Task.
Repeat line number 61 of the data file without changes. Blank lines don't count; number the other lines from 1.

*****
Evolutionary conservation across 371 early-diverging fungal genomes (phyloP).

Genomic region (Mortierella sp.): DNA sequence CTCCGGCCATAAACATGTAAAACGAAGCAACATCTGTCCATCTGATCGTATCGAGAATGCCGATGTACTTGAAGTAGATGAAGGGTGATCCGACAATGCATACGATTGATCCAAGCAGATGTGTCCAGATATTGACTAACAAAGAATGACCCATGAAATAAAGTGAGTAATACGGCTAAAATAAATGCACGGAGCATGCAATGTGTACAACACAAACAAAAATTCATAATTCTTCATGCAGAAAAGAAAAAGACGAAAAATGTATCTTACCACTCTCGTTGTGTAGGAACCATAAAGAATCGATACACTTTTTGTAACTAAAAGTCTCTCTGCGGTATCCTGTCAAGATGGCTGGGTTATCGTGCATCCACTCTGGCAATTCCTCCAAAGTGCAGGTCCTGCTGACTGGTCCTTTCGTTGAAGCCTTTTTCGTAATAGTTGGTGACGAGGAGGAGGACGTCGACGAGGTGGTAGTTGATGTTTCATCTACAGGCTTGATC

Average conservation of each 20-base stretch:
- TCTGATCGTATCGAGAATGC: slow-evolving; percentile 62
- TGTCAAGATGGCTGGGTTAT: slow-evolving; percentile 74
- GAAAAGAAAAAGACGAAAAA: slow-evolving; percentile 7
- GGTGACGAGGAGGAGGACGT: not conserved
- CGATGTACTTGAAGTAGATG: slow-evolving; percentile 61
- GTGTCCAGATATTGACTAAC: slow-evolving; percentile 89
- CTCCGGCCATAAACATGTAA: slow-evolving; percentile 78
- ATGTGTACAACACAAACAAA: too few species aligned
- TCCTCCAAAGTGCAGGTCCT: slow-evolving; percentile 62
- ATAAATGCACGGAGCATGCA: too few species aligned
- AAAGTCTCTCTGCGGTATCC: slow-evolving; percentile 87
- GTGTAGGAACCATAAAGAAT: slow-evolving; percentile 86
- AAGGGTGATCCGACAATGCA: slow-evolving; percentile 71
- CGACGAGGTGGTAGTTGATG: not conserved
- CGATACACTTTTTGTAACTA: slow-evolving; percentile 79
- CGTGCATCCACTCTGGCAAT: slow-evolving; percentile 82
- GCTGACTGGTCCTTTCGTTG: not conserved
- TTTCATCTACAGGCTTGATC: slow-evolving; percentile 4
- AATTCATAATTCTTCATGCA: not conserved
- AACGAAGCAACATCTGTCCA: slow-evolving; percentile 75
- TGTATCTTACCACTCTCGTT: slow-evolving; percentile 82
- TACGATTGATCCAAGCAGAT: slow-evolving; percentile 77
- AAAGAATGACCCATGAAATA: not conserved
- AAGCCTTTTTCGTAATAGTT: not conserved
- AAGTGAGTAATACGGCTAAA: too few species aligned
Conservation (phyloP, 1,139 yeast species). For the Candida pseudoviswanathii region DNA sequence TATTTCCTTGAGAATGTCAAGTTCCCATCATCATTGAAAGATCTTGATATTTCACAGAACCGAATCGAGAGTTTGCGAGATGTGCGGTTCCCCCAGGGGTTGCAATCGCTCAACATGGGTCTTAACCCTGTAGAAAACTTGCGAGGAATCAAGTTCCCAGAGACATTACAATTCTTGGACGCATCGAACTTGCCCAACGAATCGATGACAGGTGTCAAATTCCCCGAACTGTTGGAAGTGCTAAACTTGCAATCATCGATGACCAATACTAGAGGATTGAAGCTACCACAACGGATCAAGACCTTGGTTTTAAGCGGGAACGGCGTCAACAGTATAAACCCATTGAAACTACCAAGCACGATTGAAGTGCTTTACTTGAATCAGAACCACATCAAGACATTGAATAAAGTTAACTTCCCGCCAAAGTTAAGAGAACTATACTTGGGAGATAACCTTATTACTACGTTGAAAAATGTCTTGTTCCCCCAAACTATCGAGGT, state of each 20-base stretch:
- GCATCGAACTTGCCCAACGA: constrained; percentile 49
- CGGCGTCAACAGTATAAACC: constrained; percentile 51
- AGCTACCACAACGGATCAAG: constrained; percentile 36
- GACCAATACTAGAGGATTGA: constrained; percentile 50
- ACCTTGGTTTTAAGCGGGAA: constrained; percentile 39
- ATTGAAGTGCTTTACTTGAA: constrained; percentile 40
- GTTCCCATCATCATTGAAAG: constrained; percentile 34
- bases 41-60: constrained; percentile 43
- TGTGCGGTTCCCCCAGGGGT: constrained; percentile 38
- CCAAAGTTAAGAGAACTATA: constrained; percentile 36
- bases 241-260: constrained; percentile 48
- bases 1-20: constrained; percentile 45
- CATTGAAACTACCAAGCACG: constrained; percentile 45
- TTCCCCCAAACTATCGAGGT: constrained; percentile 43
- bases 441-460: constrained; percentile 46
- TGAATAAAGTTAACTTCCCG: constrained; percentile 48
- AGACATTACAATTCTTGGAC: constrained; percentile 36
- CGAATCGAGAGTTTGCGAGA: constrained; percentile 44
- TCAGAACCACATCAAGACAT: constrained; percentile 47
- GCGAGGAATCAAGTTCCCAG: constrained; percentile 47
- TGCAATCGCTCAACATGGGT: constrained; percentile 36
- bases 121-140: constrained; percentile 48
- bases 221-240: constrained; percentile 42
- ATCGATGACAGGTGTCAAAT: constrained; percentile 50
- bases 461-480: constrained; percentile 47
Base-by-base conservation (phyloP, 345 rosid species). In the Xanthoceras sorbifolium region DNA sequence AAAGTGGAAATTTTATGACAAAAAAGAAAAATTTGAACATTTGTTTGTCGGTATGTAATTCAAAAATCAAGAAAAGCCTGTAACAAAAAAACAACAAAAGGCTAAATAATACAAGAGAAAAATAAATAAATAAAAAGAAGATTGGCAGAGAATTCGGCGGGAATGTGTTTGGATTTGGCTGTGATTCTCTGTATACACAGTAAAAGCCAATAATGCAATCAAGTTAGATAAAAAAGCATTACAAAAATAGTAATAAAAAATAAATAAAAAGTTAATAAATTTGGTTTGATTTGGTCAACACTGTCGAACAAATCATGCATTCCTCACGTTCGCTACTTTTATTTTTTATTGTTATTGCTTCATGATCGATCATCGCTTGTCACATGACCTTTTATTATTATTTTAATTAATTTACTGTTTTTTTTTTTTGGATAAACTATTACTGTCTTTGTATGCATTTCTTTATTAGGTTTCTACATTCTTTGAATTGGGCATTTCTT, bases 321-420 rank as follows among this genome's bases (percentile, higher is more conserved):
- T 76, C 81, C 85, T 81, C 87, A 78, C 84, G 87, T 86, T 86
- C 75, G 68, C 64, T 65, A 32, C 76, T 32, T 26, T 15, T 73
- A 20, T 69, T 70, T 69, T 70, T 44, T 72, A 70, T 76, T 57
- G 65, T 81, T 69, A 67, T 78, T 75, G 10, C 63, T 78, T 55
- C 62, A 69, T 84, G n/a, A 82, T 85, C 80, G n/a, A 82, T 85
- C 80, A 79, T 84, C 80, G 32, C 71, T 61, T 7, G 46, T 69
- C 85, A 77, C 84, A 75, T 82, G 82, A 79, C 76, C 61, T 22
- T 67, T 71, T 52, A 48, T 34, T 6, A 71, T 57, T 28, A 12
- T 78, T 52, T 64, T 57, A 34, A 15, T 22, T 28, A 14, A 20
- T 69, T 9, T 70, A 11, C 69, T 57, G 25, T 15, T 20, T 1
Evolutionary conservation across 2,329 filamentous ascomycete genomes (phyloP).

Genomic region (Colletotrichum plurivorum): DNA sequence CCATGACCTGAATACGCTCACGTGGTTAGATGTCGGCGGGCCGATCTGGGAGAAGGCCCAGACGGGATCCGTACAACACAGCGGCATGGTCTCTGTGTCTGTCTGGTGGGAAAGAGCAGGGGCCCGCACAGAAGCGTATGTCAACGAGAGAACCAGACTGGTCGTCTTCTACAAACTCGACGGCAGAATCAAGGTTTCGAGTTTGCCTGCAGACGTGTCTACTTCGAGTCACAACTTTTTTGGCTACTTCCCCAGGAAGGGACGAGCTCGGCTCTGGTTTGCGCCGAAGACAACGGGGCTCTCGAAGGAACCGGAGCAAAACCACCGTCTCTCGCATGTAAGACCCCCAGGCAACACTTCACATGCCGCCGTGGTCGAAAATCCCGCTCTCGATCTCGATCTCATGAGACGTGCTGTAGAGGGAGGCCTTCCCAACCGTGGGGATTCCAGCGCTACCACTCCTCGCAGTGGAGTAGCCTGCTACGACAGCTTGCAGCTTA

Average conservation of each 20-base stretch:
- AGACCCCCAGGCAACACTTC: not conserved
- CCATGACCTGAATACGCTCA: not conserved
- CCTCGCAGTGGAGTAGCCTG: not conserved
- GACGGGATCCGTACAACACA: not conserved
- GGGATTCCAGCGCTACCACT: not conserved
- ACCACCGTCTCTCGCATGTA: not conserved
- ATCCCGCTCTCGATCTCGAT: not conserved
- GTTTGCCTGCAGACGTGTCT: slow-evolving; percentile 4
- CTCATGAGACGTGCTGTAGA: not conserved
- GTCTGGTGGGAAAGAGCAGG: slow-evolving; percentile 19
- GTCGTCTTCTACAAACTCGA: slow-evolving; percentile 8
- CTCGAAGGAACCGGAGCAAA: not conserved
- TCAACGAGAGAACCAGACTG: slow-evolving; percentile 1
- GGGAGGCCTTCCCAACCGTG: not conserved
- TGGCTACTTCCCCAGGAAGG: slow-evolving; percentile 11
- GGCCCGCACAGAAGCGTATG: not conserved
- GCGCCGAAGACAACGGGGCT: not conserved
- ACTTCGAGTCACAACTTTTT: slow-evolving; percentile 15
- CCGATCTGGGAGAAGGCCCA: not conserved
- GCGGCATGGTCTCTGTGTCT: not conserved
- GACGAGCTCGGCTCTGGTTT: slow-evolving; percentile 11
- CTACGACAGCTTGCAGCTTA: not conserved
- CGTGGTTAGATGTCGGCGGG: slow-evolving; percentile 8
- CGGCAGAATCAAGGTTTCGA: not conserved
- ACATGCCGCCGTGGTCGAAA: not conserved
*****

- C 80, A 79, T 84, C 80, G 32, C 71, T 61, T 7, G 46, T 69